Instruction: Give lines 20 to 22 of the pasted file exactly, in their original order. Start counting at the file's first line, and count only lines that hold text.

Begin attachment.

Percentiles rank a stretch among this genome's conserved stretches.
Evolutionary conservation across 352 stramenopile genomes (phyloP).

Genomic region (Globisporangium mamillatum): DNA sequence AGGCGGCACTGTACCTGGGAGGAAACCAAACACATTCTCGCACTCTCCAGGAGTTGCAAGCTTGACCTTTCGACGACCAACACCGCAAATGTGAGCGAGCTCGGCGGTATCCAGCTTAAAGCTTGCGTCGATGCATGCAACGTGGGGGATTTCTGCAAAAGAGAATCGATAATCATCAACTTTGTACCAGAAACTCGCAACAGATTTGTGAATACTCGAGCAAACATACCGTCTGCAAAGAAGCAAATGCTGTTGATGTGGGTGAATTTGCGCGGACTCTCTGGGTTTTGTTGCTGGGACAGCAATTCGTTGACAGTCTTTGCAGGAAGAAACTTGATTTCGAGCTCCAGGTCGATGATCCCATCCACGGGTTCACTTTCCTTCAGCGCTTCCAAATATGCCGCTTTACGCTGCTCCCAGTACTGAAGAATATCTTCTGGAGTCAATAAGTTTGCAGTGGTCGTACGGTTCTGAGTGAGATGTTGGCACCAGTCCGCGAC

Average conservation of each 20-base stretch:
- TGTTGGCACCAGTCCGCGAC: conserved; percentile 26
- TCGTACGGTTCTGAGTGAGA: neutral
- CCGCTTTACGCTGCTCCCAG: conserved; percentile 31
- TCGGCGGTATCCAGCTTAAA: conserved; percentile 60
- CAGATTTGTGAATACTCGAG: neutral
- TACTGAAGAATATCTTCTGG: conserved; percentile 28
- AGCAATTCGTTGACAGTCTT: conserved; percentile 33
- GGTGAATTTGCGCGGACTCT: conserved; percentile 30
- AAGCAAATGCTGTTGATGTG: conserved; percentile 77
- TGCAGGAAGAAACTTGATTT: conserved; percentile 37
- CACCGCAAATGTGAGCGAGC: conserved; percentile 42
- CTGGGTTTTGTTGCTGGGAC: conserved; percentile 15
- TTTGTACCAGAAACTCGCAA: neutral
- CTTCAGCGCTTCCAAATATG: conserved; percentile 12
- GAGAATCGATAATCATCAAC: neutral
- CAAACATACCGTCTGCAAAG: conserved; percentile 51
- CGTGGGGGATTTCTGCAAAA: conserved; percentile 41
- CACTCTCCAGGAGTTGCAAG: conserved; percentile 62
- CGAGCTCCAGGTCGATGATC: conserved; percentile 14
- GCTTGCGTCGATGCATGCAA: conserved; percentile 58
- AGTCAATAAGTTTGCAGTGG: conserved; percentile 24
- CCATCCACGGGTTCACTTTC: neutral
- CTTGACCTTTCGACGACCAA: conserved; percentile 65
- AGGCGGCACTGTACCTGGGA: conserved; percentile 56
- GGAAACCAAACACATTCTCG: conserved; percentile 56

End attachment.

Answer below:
- CAAACATACCGTCTGCAAAG: conserved; percentile 51
- CGTGGGGGATTTCTGCAAAA: conserved; percentile 41
- CACTCTCCAGGAGTTGCAAG: conserved; percentile 62